Best Programming Style Always Depends

Posted on December 17, 2016 by Richard Goulter

In Steve Yegge’s hauntingly interesting “Portrait of a n00b” article, he argues that:

  1. all meta-data is unnecessary for programs to run.
  2. n00b programmers can’t handle the complexity of code, and so prefer as much whitespacing as possible (so that there’s less code on the screen). – Expert programmers on the other hand prefer as much code on the screen as possible.
  3. So it’s unsurprising that n00b programmers will write bad code which is over-commented, with a strong preference for meta-data. (While Expert programmers will write bad code which is uncommented, and will avoid use of meta-data).

– The article also portrays the kind of person who loves modelling how situations; who just loves meta-data. Either programmers who pickup Database Administration, or who come across an ML-language like OCaml or Haskell. – Yegge points out “you can’t force people to provide meta-data for everything, they’ll hate you”.

The generally-accepted rule-of-thumb for function length is “fits on a screen” or “less than 50/30/20 lines”, etc. (I’ve heard the “Pragmatic Object-Oriented Design in Ruby” argues for even stricter guidelines).

Not long ago, a post about an email from John Carmack about inlining code got quite popular.
Briefly: while small functions are fine for ‘pure’ functions, it’s impractical to have all functions be ‘pure’. For impure functions, there are often implicit assumptions made about state: e.g. it’s expected certain methods are called in a particular order. It’s more straightforward to ‘inline’ the ‘methods’ all in one larger method. This guarantees these ‘methods’ can’t be called elsewhere.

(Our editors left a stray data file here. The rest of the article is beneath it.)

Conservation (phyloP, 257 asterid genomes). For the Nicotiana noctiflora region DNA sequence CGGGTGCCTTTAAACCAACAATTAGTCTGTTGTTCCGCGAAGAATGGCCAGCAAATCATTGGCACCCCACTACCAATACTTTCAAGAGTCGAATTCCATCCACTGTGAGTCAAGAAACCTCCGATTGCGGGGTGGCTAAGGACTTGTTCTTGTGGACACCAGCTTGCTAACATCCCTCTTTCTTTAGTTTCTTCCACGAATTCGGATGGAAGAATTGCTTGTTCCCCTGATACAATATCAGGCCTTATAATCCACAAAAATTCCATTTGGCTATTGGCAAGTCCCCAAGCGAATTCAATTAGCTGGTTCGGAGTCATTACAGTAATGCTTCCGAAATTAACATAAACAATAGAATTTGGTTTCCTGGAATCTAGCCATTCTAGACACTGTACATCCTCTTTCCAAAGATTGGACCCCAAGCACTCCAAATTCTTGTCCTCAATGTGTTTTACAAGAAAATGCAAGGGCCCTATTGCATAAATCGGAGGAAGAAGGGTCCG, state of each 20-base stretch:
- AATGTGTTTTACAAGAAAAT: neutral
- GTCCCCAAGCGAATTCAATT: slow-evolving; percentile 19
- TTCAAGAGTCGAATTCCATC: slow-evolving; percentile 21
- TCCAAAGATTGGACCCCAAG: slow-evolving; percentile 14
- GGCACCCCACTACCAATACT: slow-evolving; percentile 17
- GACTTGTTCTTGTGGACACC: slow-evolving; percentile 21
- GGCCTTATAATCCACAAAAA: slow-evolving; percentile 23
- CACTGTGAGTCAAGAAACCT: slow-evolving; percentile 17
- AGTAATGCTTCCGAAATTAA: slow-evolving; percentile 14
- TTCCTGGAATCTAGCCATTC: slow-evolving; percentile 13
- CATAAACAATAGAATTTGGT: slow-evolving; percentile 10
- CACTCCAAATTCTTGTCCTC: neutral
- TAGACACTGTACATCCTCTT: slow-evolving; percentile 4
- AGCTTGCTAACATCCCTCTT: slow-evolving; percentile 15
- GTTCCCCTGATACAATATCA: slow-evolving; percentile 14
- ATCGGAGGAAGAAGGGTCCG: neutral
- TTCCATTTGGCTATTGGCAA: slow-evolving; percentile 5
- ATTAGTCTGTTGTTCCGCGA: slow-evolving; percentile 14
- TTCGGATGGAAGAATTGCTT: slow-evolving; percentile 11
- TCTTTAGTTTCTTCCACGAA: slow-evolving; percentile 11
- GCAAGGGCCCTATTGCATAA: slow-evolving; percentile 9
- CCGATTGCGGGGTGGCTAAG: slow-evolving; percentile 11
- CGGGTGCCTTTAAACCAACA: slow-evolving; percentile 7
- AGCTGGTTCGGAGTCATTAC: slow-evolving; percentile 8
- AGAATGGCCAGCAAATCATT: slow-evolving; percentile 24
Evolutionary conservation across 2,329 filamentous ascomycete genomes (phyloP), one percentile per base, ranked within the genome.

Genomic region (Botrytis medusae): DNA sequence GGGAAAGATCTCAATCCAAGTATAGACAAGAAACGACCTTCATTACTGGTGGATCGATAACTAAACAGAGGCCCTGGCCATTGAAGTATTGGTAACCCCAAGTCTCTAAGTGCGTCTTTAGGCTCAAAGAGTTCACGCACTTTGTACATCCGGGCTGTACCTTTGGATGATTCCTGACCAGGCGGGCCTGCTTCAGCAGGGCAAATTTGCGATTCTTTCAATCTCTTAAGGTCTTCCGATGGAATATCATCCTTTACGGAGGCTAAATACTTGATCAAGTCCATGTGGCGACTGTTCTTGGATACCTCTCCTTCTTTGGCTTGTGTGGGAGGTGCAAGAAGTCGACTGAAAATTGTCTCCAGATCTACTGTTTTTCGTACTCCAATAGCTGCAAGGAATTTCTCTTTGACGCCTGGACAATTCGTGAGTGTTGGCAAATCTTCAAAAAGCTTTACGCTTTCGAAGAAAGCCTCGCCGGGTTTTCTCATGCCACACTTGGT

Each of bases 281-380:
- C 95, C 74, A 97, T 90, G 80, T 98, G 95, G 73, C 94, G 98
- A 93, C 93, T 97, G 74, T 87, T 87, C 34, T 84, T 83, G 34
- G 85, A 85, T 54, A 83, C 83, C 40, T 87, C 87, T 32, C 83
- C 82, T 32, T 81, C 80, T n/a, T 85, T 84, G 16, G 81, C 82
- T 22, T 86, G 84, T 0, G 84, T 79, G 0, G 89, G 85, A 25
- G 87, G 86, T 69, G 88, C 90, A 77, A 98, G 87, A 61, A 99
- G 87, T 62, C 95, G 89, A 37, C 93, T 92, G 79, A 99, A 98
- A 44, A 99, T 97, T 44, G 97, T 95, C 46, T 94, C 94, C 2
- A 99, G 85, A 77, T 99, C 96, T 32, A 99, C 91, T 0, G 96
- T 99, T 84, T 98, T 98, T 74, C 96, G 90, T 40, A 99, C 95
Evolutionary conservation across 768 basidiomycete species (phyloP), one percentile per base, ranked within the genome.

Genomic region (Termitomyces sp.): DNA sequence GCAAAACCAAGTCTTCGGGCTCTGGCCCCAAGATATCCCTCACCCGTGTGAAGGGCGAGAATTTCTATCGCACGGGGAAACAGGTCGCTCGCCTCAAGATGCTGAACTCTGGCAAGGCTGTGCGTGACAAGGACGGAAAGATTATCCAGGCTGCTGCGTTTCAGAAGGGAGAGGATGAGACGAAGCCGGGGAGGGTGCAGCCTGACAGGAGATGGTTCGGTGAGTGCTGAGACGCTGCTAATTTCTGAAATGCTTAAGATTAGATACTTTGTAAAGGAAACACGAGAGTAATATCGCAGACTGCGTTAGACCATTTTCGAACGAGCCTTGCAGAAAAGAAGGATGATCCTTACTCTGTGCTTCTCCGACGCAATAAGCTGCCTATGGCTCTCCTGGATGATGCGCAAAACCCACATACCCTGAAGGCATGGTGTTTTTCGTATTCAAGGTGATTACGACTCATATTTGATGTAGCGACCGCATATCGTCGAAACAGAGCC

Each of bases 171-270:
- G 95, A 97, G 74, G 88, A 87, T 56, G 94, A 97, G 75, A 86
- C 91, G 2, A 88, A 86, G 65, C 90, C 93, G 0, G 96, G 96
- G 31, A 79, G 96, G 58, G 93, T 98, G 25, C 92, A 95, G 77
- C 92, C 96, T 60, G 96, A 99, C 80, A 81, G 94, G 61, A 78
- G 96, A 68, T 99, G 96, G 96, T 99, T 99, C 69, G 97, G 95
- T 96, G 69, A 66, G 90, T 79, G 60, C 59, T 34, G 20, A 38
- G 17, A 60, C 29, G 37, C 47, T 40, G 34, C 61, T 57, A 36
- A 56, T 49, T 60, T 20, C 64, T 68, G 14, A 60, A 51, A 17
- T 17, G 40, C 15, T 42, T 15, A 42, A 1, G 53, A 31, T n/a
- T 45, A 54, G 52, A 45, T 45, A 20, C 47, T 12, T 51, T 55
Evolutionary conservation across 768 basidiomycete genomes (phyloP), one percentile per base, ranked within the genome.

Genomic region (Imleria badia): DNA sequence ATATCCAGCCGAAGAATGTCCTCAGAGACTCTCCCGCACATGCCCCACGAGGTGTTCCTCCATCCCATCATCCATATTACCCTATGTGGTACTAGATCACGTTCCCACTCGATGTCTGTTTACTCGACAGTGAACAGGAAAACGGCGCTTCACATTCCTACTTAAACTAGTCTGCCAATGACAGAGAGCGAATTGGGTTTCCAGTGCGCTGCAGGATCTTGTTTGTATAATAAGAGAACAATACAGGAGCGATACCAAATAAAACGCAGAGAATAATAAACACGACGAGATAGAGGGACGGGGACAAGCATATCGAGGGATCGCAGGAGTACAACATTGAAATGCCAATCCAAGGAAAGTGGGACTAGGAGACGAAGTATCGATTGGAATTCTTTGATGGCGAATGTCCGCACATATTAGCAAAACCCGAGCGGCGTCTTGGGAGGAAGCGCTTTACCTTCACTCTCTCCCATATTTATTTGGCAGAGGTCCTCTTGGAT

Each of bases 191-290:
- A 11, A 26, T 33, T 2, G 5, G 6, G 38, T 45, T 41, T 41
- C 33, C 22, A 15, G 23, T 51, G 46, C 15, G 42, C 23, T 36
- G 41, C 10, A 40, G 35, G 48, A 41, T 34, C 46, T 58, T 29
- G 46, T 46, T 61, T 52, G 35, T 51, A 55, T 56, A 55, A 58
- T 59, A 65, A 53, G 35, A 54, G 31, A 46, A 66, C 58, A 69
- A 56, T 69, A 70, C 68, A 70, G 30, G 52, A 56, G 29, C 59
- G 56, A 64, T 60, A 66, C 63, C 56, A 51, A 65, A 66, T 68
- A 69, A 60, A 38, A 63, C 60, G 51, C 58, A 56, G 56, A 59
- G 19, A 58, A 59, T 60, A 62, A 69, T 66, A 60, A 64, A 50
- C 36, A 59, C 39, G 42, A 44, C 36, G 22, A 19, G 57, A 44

I also recently came across this interesting post from Martin Fowler, about ‘function length’.
The first observation he makes is that “how long should a function be” is asked in lieu of “what should be contained in its own function?”.
The second observation is the astute distinction between a program’s intention and it’s implementation. – He gives the example from an old system where ‘highlighting’ text was the same as ‘reverse-image of display’; but because the intention (‘highlight’) was significantly different from the implementation (‘reverse’), there was value in a method which just deferred the work to another method.

“Descriptive Names are a Code Smell” is an interesting post in this regard.
To paraphrase, “long/descriptive names violate the notion of ‘keep your type-declarations as vague as they need to be’”.
– I think this only applies to ‘implementation’ of a computation. (“I want to get a result in this form, from an input in this form”). Because “descriptive names are bad” flies in the face of “keep intention clear”. – I don’t see this advice as contradictory to e.g. Fowler’s. (Implementation code occurs at a lower level of abstraction than the intention’s code).

But. On the other hand.
“Keep things generic”, ‘polymorphic’ rather than ‘monomorphic’.. it’s easier to see how to do this with generic data structures like lists/arrays/dictionaries. For, say, Java, I suppose you get this polymorphims by Interfaces. (Though I guess with e.g. Python/Ruby, you could be ‘generic’ without needing to provide the meta-data).
– But I imagine this is where (mainstream) languages aren’t so expressive. It’s not so easy to provide abstractions over functions, classes, or at least modules/packages. – It’s not so hard to write a common-enough computation for any array; but not so easy to supply functionality over a module. – Though I can’t think of an example off the top of my head why that’d be necessary.

There’s something else to be cautious of with “be as generic as possible”.
People love to over-engineer; to solve problems they used to have (or think they’ll have) rather than problems they currently have.
There may be different ways to make a program ‘more generic’.

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